Northern Rail boss is slammed for tirade of ‘aggressive tweets’

Northern Rail boss is slammed for furious tirade of ‘aggressive tweets’ telling passengers they’re asking ‘nonsense questions’ and ‘fail to grasp the basics’

  • Liam Sumpter has received backlash for his replies to tweets from passengers
  • The Arriva Rail North director has to regularly deal with complaints online
  • However some deem that telling people they’re asking ‘nonsense questions’ is a step too far 

A regional director for Northern Rail has come under fire for ‘aggressive tweets’ where he has told passengers that they’re asking ‘nonsense questions’.

Liam Sumpter, has also been slammed for blocking followers and belittling their failure to ‘grasp the basics’.

Mr Sumpter, who is the Arriva Rail North director, has to regularly deal with complaints on social media amid months of strike action, delays and overcrowding.  

In his responses on his account @nettlecroft, Mr Sumpter, explains the circumstances and background but many of his responses have received complaints.

Liam Sumpter has received backlash for his replies to tweets from passengers

Northern say that the boss ‘chooses to engage directly with customers’ and deals with ‘criticism and tough topics’, but Mr Sumpter’s account has since been made private. 

Greater Manchester Mayor Andy Burnham tweeted that he would be looking into a number of complaints surrounding ‘poor service’ from the operator.   

However when a passenger informed Mr Burnham that Mr Sumpter had failed to reply Mr Sumpter fired back at him.

He tweeted him saying: ‘Not to yours Simon as they’re pretty much nonsense and never ask a sensible question. So…I’ll just block you to save us both time. See Ya.’   

Some of the backlash Mr Sumpter has received is due to him telling followers he will block them

Following this he also told another of his followers that he would block them so he didn’t ‘stumble across his vile idiocy again’.   

Mr Sumpter has been accused of ‘taking Northern’s customer service backwards’ by a passenger who commutes on the Bolton line, which has been plagued by overcrowding issues.    

Mr Smith said: ‘His aggressive and condescending nature when communicating with customers is frankly unacceptable.

‘Like many customers, I am having to endure a terrible service at the moment.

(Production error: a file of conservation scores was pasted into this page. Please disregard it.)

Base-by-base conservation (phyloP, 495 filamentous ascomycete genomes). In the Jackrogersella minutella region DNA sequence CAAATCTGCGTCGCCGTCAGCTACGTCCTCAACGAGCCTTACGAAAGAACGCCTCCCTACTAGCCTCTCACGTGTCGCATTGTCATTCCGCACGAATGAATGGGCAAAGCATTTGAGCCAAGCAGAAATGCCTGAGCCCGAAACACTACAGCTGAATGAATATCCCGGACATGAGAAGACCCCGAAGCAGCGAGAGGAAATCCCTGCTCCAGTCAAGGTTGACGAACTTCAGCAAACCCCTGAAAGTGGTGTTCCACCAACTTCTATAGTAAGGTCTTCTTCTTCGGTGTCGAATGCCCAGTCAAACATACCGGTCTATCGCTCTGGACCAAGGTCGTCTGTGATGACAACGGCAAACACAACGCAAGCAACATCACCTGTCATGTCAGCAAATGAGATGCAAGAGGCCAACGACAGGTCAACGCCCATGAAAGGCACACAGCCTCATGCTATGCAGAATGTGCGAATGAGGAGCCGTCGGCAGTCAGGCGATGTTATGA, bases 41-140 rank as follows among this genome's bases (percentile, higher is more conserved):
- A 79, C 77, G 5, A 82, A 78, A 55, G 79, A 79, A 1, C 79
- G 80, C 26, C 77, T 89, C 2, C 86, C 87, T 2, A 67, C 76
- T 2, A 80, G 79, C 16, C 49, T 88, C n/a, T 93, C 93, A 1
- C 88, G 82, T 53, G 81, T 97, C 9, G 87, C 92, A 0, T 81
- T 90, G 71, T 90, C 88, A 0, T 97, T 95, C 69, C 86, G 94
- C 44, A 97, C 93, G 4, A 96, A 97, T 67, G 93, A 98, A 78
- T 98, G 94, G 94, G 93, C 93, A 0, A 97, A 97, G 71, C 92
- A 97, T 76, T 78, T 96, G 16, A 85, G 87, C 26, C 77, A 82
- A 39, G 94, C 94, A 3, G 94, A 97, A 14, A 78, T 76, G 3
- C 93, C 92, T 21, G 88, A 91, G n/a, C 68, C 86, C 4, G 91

Mr Sumpter told one social media user that his ‘grasp on basics’ is so ‘limited’ 

‘This has been the case for the past three months, with endless cancellations across Greater Manchester, not to mention a major downgrading of the timetable on many routes from May.

‘Customers’ patience is being tested to the limit due to this, so do you honestly believe that in his position as a director of the company, Mr

‘Sumpter is truly representing Northern in the best light by being rude and argumentative with paying customers when engaging with them on Twitter?’

He added: ‘I am sure if station staff spoke to people in this way, it wouldn’t be tolerated.’

He has also referred to one twitter users question as ‘nonsense’ and then continued by telling him he would be blocked

A Northern spokesman said: ‘Twitter is an excellent platform for customers to ask questions and share their frustrations with companies and brands.

Rather than rely on the corporate Twitter handle, Liam chooses to engage directly with customers, making it clear in his profile that the views are his own.

‘Through Q&As, videos and responding to enquiries and criticism directly, he deals with some of the tough topics such as strike action, disruption and delays. This openness is appreciated by many and these two examples are isolated and does not reflect the positive interactions he has with customers.

‘We have made Liam aware of the feedback. As his account is not managed 24/7 we would encourage customers to tweet @northernassist who are well placed to handle most enquiries.’

But after the M.E.N contacted Northern about the complaints, Mr Sumpter’s Twitter account was made private.

Over the last year, Northern services have been blighted by strike action as staff dispute plans for driver-only trains.


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